I summarized all of the above and sent an email to my agent. While I believed that most of these items were also on his list for our PIR, I wanted to ensure that we got the answers we needed.
The afternoon of our appointment, our agent was able to address all of our concerns. We reviewed our options and put together a plan to add or modify coverages during the course of the year. Where our rates were increasing, he was able to show us why. Since our overall insurance needs were increasing and the amount we’ll spend will eventually go up, our plan for the year spreads those costs out. In some cases, we adjusted coverages or deductibles to soften some of the increases. And yes, we made plans to add that umbrella policy.
I was impressed by my agent’s approach with our new teen driver. He requested a meeting later this year with my son to show him the impact the Teen Safe Driver program has on driving habits. He wants to reiterate that neither he, nor the company, will ever see the incidents recorded. And he wants to show him the financial impact of a ticket on insurance costs now, as well as when he is paying for his own insurance down the road.
While this was my own situation, all of us are likely to have changing and evolving insurance needs. Perhaps you are getting married this year, or maybe you’ve made an addition to your home. Perhaps you have a new baby, or a child getting a license, or one going away to college. All reasons to ensure you have the coverages you need.
The PIR process is one of those times you can really appreciate the value of having an American Family agent. I have always said we have the best agents in the insurance industry, and I saw that again firsthand.
For those of you who aren’t insured by American Family, why not make 2014 the year you make the switch? There are more than 3,400 agents in our 19 states who would be delighted to work with you!
In 2008, members of my family and staff joined me in a life-changing event. We were first-time walkers in Pat’s Run, a tribute and fundraiser to honor Pat Tillman, the outstanding college and pro football player who walked away from a multi-million dollar contract with the Arizona Cardinals to serve his country as a member of the elite U.S. Army Rangers.
Tillman wasn’t just an outstanding player on the field, but a remarkable student off the field. Playing outside linebacker for Arizona State University, Tillman graduated in only three-and-a-half years while earning a 3.85 GPA. In 1998, the Arizona Cardinals drafted him to play safety. Less than a year after the United States was attacked by terrorists on Sept. 11, 2001, Tillman left pro football to join the U.S. Army Rangers. In April 2004, he was killed in action in Afghanistan.
To honor Tillman’s legacy and devotion to his country, friends created Pat’s Run. This event honors Tillman and raises money to provide scholarships to U.S. military veterans and spouses. The event has grown to the point where police and fire officials are forced to cap participants at 28,000.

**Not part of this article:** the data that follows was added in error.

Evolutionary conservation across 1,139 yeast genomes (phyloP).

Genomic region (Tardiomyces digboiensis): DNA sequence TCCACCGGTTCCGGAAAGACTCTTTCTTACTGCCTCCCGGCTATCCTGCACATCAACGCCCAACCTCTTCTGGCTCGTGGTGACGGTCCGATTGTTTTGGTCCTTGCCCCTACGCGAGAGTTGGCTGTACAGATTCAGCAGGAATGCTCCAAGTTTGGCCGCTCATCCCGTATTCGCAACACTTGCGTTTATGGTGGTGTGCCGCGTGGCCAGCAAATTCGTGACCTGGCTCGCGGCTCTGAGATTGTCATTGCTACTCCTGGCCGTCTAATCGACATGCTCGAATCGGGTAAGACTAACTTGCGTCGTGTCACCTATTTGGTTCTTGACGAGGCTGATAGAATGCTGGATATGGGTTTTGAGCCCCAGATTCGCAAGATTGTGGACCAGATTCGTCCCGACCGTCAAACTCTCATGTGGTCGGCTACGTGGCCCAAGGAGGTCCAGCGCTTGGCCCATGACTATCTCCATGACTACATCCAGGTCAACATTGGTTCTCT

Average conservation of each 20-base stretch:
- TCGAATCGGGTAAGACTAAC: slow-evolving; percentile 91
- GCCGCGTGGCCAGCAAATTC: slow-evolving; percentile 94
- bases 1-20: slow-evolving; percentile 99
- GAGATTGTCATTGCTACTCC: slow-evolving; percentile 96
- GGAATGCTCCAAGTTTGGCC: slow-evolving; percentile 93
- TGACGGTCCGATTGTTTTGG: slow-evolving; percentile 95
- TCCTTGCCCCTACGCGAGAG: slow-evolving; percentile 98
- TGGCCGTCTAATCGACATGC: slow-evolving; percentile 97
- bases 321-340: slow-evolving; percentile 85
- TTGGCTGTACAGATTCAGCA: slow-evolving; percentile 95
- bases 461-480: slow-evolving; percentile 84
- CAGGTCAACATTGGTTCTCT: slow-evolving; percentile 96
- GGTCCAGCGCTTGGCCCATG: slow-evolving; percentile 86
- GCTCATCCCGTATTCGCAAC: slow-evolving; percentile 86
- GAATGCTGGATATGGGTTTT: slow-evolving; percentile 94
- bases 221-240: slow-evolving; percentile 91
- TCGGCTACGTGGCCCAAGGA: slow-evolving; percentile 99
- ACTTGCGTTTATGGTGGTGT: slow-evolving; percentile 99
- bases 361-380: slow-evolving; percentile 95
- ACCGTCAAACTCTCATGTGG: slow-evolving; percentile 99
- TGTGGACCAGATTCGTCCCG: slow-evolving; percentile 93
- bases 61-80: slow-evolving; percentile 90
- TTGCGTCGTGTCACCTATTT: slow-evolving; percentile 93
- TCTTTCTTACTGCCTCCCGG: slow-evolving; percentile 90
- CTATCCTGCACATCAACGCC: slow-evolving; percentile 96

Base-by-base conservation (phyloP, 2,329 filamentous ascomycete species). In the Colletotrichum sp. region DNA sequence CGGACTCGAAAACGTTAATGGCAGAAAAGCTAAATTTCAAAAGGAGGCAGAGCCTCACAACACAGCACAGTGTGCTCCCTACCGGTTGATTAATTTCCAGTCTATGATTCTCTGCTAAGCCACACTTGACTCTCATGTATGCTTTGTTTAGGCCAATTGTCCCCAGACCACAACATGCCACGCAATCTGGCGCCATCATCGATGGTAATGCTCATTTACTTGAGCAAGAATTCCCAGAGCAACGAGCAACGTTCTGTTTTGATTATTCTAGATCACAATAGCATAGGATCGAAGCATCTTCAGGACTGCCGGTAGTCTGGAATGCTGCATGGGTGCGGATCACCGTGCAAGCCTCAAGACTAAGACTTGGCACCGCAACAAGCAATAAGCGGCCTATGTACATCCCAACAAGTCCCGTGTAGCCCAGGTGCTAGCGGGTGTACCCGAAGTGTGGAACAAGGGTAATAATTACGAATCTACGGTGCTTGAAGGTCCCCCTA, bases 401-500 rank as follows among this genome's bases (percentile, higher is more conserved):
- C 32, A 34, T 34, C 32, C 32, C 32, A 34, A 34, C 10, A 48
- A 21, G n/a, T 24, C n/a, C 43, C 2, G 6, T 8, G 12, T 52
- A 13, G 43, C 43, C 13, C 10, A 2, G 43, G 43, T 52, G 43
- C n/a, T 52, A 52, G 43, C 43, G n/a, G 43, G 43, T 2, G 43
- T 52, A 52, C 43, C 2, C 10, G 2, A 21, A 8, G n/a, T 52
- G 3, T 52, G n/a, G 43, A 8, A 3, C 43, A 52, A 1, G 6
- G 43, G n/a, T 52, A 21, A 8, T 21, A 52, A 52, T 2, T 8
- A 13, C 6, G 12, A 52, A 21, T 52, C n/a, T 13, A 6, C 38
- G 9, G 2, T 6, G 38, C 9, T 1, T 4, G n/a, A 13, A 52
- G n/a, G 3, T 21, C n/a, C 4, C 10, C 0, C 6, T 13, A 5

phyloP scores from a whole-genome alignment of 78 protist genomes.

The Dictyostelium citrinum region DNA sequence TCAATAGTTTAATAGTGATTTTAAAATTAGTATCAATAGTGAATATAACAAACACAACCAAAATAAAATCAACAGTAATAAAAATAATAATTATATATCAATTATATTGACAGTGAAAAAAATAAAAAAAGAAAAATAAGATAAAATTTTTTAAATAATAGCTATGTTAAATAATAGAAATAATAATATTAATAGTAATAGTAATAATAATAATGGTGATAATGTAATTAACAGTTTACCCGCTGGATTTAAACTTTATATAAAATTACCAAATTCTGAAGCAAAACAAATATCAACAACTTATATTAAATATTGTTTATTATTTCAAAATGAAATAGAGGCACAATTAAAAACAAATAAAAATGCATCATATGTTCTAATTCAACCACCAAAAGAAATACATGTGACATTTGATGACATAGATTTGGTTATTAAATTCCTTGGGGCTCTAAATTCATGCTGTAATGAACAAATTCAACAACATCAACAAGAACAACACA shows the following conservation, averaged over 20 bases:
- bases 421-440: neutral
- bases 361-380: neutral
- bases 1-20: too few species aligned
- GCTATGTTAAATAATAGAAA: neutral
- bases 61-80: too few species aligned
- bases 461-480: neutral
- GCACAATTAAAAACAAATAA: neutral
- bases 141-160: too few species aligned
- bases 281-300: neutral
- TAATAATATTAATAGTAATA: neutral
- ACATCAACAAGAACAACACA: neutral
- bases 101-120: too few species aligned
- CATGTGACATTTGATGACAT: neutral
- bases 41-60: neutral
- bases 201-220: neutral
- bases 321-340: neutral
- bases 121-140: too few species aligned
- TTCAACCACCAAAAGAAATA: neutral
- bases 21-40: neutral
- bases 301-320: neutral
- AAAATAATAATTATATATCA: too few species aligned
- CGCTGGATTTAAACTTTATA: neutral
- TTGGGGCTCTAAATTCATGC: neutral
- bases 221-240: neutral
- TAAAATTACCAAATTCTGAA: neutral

In college, Tillman wore No. 42, and that number is woven into the event. The run/walk is 4.2 miles long and ends on the 42 yard line of the Arizona Sun Devils field. After 2010, I wanted to get more involved and organized an American Family team to participate. The response was overwhelming.
In just one year, we built a team of more than 180 people. As a company, American Family also became involved, sponsoring a kids run (420 yards) in 2011 and 2012. In 2012, Chairman and Chief Executive Officer Jack Salzwedel, Sales Strategy and Support Vice President Jerry Rekowski and other company officials joined the team and walked in the event. In 2013, American Family increased its sponsorship, and our logo is proudly displayed on every Pat’s Run shirt and thousands of kid’s jerseys.
It’s no secret many veterans need help with college. However, many are unable to attend because they don’t have the means. Pat’s Run provides funding for veterans who want to attend college. Funds can be used for daycare, rent, car payments and food – whatever it takes to help veterans earn their degrees. Each year, the Tillman Foundation selects 60 veterans to add to the program. To date, funds have helped 290 veterans.
Last year, my wife, Sandy, and I were guests at the pre-race festivities and had a chance to meet many of the veterans receiving support from the foundation. These are amazing people who put their lives on hold while they wore our country’s uniform. Participating in Pat’s Run helps me give back and say thank you to these brave men and women.
I am proud to be able to help this fine organization. I am also proud of so many from American Family are supporting this important event.
This year, after 43 years with American Family, I plan to retire, but I’m not sitting still. My plan is to do volunteer work with the Tillman Foundation.
Editor’s note: Donations from Pat’s Run directly support the Tillman Military Scholars program, which provides scholarships to U.S. military veterans and spouses who reflect Pat’s values, strength of character, and commitment to service.
Everyone who knows me knows I am a huge college basketball fan. While I enjoy the regular season, particularly University of Wisconsin and Big Ten Conference basketball, the NCAA men’s tournament always brings extra excitement.
Like many, I participate in various pools (all for fun, of course) for the tourney. This year I was asked to participate in USA Today’s CFO Bracket Challenge, sponsored by GE Capital. Why me? It could not have been based on prior performance in pools! It was because of relationships our Marketing team has developed, specifically one with USA Today.